The Overuse of “Tea Room”

You know your inner “tea princess” is in full swing when you’re starving and parched so you stop in a place called “tea room,” are shown the tea selection (consisting of bagged teas from a couple of fairly well-known but not necessarily high-grade tea companies) and leave, still starving and parched. And disgusted. Since when did “tea room” apply to such a place? Seems to me like the name is getting totally overused.

Is it or isn’t it? Sometimes you never know until you step inside. (Yahoo! Images)
Is it or isn’t it? Sometimes you never know until you step inside. (Yahoo! Images)

Overusing a term or using it in a way that is very different from what is originally intended is known in philosophical circles as “diluting.” Something that used to be applied to a specific thing now seems to apply to just about anything. Thus its meaning is diluted.

Technically, I suppose this place qualified as a tea room. After all, tea was served there. But then, tea of that quality (or lack thereof) was also served at plenty of places that don’t call themselves “tea rooms.” If the quality of tea in the tea room is the same as the quality of tea in a non-tea room, then why call this place a tea room?

Okay, sounds like we need to establish some criteria for something qualifying to bear the moniker “tea room.” I propose, for one thing, that tea served there be of better quality than is readily available at such eateries as Denny’s or Perkins (fine places but hardly forthcoming with anything but the most basic of black and green teas and those herbal things that are often called “tea”). You may want to include a certain style of serving the tea, certain foods available to enjoy with the tea, a certain atmosphere in which to enjoy both tea and foods, etc. These items only make a place a better or worse tea room. Since tea is the main thing, then the chief criteria should be the tea itself, at least to my philosophically inclined brain.

Even if this so-called “tea room” (that I had entered with such great hope of an experience befitting a Tea Princess) had served better teas steeped loose in the pot or at least in a T-sac or drawstring tea filter, they would have, at best, qualified as a very poor tea room. The menu was lackluster and had none of the more traditional tea time foods except possibly the quiche. The décor could best be described as “cheesy café” with no tablecloths, wobbly tables, paper napkin dispensers, sticky feeling salt and pepper shakers, not even artificial flowers on the tables, and a lot of kitchen clatter noise. Locally, the “tea room” is rather popular. I am surmising that women (except for hubby, all the customers were female) are sucked in by the name “tea room” and thus go there. They have probably never experienced a real tea room.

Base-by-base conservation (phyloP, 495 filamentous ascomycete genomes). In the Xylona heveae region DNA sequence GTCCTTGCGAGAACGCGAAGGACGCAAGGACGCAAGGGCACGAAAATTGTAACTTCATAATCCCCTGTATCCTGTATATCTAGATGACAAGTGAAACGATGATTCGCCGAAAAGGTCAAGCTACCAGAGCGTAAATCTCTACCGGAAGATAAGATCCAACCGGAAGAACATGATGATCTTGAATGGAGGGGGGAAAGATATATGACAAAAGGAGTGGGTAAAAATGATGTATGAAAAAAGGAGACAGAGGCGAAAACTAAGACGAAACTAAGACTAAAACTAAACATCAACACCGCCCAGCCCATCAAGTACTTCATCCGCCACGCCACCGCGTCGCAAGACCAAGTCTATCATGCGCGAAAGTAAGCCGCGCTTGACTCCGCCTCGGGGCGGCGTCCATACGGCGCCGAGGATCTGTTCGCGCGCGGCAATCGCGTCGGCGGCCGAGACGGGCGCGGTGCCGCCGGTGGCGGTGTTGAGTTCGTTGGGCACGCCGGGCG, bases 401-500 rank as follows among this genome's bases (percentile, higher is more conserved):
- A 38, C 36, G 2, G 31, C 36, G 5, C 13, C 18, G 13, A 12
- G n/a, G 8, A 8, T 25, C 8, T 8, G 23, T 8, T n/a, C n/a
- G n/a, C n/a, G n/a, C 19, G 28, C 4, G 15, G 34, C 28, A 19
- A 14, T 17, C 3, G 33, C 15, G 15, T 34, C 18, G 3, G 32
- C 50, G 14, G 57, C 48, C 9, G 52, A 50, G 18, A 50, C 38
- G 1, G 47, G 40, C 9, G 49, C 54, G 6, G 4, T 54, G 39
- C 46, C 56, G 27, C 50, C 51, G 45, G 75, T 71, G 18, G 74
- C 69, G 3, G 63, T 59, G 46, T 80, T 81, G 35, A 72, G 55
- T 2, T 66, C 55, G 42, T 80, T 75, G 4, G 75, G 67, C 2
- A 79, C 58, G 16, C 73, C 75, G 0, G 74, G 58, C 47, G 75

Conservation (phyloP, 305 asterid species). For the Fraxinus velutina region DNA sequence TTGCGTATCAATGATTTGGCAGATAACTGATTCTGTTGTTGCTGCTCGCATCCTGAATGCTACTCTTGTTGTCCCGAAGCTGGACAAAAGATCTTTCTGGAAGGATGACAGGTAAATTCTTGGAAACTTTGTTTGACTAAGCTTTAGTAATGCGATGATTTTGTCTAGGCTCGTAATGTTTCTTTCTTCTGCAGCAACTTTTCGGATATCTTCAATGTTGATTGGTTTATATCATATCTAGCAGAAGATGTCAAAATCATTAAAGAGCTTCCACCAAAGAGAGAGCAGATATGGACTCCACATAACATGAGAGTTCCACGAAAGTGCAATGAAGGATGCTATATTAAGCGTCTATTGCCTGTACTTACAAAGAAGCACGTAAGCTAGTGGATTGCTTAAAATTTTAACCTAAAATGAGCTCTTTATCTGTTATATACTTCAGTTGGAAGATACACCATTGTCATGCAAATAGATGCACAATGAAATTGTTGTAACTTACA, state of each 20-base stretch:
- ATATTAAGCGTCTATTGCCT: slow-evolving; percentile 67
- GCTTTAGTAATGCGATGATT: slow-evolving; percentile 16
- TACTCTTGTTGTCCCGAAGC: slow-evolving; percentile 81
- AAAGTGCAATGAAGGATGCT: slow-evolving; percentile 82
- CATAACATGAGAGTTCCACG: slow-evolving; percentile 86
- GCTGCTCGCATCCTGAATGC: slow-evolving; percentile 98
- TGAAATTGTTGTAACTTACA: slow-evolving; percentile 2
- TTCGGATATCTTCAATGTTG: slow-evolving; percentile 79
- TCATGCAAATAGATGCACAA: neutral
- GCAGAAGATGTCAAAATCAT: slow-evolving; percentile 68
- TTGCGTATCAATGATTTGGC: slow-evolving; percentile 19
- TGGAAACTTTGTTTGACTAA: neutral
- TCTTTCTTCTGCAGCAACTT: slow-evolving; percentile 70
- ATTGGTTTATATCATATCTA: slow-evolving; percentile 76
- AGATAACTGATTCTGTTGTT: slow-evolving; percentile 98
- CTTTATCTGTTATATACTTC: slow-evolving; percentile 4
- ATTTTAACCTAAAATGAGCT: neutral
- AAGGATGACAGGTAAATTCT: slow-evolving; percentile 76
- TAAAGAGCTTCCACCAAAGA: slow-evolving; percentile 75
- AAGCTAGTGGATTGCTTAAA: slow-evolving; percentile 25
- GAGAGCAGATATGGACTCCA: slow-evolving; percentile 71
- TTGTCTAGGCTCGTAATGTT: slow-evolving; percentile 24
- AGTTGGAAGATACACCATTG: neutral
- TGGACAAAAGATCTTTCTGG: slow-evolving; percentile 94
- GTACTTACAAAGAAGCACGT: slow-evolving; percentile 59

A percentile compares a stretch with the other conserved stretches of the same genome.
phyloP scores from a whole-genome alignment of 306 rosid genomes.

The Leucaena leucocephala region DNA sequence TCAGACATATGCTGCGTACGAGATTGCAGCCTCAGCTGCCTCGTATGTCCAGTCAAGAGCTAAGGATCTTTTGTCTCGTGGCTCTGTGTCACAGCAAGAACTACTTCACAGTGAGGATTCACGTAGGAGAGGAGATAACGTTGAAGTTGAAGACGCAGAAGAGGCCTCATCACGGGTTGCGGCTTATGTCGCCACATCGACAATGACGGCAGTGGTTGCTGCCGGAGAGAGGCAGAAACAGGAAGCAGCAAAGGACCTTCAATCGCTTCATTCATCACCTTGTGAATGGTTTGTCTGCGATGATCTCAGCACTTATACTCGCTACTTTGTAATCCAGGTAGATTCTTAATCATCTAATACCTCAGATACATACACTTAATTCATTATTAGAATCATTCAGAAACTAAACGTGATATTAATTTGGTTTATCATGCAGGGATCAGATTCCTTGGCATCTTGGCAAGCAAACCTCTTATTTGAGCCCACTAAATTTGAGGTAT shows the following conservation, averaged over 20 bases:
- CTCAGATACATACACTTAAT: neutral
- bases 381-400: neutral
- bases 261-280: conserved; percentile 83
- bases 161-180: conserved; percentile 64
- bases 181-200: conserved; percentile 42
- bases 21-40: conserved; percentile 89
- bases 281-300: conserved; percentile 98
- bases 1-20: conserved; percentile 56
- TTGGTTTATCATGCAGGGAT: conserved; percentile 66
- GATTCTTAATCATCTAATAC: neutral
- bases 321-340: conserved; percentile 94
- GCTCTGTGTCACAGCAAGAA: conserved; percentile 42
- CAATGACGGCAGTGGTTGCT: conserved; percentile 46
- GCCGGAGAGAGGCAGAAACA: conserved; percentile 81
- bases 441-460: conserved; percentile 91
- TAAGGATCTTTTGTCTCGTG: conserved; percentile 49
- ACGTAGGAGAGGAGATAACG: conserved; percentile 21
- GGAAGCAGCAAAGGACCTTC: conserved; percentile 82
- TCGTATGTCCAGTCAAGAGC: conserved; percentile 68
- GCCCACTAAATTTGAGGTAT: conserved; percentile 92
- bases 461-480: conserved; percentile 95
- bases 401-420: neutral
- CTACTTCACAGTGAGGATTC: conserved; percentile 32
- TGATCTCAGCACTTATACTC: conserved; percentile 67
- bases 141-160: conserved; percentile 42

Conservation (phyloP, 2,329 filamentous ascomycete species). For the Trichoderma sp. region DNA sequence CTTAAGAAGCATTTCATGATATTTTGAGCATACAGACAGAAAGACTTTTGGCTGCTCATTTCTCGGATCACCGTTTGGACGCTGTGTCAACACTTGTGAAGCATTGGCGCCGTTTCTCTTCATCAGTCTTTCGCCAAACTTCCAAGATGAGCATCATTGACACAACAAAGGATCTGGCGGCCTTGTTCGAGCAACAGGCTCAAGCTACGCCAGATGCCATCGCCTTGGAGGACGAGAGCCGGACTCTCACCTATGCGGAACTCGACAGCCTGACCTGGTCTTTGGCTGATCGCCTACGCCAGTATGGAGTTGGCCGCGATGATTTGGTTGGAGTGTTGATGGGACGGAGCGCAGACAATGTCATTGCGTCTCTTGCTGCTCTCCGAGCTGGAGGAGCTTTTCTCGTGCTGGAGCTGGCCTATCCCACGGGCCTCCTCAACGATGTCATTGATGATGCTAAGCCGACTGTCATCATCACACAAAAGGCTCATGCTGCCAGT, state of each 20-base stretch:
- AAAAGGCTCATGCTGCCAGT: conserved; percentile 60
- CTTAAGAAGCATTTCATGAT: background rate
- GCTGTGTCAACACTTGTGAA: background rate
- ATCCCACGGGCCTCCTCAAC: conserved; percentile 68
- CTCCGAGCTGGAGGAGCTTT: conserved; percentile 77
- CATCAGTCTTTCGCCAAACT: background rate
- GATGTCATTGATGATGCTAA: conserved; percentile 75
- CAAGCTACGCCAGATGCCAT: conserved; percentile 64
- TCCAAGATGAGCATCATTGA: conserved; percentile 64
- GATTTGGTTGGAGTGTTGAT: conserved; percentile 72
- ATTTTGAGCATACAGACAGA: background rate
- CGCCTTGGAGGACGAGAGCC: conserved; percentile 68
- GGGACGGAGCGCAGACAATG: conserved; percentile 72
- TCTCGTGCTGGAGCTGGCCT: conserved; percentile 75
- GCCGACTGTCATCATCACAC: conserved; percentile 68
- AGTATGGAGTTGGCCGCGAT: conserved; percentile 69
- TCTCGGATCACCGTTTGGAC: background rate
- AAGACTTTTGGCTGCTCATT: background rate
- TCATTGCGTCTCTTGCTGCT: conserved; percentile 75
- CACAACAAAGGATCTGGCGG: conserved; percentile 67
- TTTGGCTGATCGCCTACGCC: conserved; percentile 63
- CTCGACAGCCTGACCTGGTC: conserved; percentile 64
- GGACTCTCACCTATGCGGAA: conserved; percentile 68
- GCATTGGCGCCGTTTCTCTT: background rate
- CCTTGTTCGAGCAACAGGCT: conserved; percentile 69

It seems important, therefore, to know what a tea room is and, more importantly, what a good tea room is. Thus, you will be assured of a tea time worthy of your expenditure of hard-earned money. And above all, don’t be taken in by a place merely calling itself a “tea room.”

See more of A.C. Cargill’s articles here.

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7 thoughts on “The Overuse of “Tea Room”

  1. Pingback: The Best of the English Tea Store Tea Blog in 2013 | Tea Blog

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  3. If you are ever in Bellingham, WA, we have a lovely, proper tea room. I go there quite often. The tea is made with loose tea. The menu is filled with absolutely delicious tea sandwiches, cornish pasties, home made soups, and wonderful British desserts. It is not to be missed. It’s called the Abbey Garden Tea Room.

    1. A.C. Cargill

      Have made a note of it! Yes, I am sure there are proper tea rooms aplenty. Sadly, the ‘fake’ ones make it harder to find the ‘real’ ones.

  4. Amen, sister. I recently had tea at a local “tearoom”, calling first to see if they used loose leaf tea. On being assured this was true, off we went, only to get tea bags. Oh, they said, we thought you meant for sale. Don’t they sell pots of tea? Don’t in house customers deserve the best? I won’t return and I quietly told them why, in a corner.

  5. Bless you! I couldn’t have said it better. And afternoon tea at hotels should also get a wave of your Tea Princess wand! I was at a £40/$60 per head afternoon tea at the Corinthea Hotel in London, and the sencha they served was disgraceful! They left the bag (not loose leaves even) in the hot (!) water with no way of getting the bag out so it didn’t over-steep. It was a gallon-sized teapot too.

    1. A.C. Cargill

      OH MY GOSH! That’s horrid! And in London! I will definitely need to put that tea princess wand into high gear! 🙂

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